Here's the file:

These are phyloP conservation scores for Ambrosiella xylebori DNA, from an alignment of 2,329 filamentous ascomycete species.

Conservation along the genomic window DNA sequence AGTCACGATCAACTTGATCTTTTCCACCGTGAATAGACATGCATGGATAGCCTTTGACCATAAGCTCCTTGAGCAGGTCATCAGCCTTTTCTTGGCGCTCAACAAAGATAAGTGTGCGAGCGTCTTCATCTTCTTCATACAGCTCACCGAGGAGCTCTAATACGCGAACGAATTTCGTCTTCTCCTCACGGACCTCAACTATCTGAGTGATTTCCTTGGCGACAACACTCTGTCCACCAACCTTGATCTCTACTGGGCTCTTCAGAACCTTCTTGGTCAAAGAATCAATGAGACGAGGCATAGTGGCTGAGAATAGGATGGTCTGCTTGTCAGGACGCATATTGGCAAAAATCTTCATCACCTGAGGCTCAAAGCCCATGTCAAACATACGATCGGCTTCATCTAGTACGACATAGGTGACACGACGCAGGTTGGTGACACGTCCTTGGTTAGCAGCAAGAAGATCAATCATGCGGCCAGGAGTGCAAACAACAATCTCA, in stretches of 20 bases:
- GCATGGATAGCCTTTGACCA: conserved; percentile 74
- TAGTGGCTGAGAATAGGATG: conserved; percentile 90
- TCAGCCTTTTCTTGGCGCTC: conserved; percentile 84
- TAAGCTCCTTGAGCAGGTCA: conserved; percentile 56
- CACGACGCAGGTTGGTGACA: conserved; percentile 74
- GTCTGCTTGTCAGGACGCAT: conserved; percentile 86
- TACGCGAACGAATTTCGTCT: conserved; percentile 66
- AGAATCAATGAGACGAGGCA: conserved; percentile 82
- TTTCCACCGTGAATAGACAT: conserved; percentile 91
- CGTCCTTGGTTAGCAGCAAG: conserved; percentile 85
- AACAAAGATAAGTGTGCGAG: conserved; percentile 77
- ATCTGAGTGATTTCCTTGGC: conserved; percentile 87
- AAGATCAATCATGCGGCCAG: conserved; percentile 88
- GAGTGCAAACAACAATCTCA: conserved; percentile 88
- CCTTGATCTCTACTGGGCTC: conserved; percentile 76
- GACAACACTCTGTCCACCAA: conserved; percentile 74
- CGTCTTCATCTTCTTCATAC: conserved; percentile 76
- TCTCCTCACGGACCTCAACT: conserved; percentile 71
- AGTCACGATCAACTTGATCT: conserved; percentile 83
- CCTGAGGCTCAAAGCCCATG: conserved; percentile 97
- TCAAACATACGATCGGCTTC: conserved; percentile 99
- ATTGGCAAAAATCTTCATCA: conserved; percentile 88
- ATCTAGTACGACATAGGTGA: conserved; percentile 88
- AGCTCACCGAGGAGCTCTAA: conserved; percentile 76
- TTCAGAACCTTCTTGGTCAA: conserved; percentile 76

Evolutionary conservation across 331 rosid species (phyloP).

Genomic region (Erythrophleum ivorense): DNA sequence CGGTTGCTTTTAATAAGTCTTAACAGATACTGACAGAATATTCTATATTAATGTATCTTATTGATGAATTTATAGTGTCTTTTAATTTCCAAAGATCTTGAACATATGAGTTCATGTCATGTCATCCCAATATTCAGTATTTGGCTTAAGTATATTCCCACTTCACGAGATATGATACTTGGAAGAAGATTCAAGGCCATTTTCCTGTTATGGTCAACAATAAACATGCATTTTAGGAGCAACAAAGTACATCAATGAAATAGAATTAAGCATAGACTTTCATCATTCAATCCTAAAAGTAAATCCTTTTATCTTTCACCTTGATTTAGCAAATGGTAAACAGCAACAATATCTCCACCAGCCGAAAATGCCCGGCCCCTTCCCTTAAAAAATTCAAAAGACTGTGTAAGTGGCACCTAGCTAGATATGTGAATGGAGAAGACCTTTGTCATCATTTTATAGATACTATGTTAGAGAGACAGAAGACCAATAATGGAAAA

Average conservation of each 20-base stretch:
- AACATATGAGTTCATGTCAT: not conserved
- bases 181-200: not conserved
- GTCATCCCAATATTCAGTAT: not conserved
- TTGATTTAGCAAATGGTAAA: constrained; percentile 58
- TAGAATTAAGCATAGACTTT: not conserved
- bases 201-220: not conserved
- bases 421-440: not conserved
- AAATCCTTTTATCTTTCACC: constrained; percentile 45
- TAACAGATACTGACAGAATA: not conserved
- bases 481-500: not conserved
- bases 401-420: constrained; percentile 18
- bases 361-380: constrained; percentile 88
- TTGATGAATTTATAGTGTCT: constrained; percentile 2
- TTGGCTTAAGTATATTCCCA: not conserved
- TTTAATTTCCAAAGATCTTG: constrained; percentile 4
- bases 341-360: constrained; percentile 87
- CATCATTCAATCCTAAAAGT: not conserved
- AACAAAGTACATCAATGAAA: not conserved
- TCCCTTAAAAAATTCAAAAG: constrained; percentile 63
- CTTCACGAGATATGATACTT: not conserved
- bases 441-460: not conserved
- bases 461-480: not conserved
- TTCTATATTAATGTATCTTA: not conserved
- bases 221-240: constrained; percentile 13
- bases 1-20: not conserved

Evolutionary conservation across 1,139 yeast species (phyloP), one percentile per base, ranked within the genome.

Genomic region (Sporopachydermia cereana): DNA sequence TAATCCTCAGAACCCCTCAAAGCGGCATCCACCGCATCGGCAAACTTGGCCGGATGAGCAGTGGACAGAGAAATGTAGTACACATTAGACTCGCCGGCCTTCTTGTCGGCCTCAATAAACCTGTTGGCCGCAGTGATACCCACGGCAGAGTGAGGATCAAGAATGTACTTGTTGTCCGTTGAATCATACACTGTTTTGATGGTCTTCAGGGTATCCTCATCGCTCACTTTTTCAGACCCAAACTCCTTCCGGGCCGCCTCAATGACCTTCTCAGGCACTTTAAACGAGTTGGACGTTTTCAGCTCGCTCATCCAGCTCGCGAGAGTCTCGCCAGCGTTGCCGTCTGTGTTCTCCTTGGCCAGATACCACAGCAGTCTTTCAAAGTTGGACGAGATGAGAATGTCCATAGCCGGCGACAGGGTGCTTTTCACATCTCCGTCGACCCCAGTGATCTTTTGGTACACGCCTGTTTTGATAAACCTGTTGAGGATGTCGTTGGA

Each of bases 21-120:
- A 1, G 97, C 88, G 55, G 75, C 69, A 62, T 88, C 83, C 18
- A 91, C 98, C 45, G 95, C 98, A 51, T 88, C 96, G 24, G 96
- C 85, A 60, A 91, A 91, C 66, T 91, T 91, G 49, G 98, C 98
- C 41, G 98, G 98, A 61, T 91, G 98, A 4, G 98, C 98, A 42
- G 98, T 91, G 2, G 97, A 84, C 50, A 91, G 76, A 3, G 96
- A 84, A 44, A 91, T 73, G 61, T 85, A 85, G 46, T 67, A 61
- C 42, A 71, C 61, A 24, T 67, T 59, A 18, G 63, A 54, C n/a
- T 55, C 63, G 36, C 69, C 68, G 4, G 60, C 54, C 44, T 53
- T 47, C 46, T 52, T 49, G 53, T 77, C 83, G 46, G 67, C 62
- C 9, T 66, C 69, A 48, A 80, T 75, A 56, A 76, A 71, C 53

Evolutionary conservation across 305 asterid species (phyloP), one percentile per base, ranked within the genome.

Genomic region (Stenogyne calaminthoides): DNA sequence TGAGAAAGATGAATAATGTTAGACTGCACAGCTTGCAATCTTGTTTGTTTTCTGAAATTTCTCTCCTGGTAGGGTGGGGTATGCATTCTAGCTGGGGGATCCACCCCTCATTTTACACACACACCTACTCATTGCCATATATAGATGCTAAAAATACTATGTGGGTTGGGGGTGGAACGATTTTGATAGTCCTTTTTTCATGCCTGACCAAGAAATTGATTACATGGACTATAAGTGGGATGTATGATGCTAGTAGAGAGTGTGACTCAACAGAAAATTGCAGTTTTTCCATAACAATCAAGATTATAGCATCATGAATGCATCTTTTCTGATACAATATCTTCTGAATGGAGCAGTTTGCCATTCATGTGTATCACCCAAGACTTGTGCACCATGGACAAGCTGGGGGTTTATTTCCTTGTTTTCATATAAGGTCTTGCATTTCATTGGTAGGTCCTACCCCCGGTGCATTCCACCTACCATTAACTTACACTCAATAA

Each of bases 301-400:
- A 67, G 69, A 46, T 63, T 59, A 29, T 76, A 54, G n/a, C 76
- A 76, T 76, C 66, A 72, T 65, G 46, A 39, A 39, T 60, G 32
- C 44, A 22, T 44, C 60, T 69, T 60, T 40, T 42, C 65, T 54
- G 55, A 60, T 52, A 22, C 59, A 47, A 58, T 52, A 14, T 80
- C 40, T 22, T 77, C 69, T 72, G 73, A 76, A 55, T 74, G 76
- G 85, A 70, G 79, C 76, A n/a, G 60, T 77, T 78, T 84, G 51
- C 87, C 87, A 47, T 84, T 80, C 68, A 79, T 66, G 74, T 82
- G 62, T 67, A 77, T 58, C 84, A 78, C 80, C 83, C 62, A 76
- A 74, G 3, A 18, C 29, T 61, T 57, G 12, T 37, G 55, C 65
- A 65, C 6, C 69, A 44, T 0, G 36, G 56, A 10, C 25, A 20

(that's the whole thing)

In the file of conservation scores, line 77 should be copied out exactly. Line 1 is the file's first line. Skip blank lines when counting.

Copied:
- G 85, A 70, G 79, C 76, A n/a, G 60, T 77, T 78, T 84, G 51